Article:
With the belief that the match-making business needed only a few “modern fixtures” to be reinstated to its former status as one of the most honorable of Jewish professions, the “schadchonim” or Jewish matchmakers of Poland have organized a union and begun to publish a “trade journal,” it was learned here today. “The Wedding Journal” is the name of the Jewish Match-Makers Union’s organ.
The journal is printed in both Yiddish and Polish. It has embarked on an extensive “educational campaign” in an effort to convince the so-called “assimilated” Jews, the modern clever and sophisticated younger generation, that they cannot get along without the good old schadchen. A great deal of the modern-break down in the marriage relationship here is laid to the fact that matchmakers are not employed as extensively as heretofore.
It is also pointed out that with the return of the matchmaking profession to its former high level of consideration among the professions, a new, or rather old, field of activity will be opened up to a great many Jews who cannot find anything with which to occupy themselves. Conditions in Poland are not attractive for the Jews as there are many restrictions on Jewish employment.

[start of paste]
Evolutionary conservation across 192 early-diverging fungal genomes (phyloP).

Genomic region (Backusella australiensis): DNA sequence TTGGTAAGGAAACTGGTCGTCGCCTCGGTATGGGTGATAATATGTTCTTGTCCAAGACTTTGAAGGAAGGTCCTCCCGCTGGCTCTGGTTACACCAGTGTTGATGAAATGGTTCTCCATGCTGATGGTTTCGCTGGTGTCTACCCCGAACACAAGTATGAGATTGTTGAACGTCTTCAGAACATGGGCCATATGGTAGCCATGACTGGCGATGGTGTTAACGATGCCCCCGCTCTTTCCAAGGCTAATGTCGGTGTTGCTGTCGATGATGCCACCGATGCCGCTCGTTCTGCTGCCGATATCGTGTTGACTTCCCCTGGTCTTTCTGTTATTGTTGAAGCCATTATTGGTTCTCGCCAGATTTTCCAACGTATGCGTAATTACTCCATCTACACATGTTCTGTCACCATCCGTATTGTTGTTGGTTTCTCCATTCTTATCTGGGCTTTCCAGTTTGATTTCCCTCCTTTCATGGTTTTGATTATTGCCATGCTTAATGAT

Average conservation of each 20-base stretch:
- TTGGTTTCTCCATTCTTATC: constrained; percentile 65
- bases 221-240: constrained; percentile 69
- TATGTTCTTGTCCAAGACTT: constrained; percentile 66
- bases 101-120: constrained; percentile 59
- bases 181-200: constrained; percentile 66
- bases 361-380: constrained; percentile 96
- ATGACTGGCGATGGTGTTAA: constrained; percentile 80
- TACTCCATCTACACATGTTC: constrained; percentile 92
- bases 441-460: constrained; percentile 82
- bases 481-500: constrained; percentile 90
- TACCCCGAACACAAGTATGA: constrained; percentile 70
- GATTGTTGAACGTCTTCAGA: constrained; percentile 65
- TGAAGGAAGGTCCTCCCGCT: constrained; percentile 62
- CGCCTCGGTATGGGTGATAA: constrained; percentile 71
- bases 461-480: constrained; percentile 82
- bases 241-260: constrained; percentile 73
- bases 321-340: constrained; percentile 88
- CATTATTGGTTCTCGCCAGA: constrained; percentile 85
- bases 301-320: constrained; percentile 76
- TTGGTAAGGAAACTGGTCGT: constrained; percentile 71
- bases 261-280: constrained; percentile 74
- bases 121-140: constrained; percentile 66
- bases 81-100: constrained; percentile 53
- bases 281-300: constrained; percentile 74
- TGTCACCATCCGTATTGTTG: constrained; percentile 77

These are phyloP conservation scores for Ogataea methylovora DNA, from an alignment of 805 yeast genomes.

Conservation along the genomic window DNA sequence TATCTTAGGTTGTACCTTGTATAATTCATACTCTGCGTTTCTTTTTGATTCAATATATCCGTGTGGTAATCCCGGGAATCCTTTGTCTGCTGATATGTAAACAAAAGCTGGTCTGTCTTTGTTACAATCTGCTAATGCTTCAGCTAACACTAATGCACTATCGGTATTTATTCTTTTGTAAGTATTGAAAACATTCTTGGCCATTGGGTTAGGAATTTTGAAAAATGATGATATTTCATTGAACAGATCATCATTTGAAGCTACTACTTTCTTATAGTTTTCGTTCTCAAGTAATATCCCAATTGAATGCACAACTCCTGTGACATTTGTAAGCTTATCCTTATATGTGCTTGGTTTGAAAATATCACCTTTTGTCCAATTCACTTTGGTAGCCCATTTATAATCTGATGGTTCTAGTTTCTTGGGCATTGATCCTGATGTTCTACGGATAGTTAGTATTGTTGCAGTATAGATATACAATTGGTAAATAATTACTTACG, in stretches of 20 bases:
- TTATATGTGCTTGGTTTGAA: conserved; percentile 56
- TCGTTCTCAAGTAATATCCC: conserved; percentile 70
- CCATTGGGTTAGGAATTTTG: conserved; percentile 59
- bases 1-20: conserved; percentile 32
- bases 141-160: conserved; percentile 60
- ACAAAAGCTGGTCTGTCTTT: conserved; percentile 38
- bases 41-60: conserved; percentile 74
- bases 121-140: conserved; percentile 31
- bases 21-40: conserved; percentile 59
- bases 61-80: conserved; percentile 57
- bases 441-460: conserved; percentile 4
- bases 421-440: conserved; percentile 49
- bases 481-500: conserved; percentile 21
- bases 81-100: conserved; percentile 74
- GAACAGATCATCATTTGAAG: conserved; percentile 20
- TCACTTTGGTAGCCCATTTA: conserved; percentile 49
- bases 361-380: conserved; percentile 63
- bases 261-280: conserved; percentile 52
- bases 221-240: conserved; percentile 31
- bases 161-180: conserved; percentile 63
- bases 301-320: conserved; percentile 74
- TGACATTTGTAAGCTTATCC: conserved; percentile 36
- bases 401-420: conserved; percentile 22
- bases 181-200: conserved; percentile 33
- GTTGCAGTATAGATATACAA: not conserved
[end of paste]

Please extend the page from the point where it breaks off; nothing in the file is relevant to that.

The business of the schadchen had always been to act as the official intermediary between the “contracting parties.” It was the schadchen who knew of available brides and grooms, the probable extent of each girl’s dowry and the other preliminary details to a match. But the modern schadchen intends to socialize his work to a further degree, including romance and love as factors in the business, according to the program outlined in “The Wedding Journal.”
The Archive of the Jewish Telegraphic Agency includes articles published from 1923 to 2008. Archive stories reflect the journalistic standards and practices of the time they were published.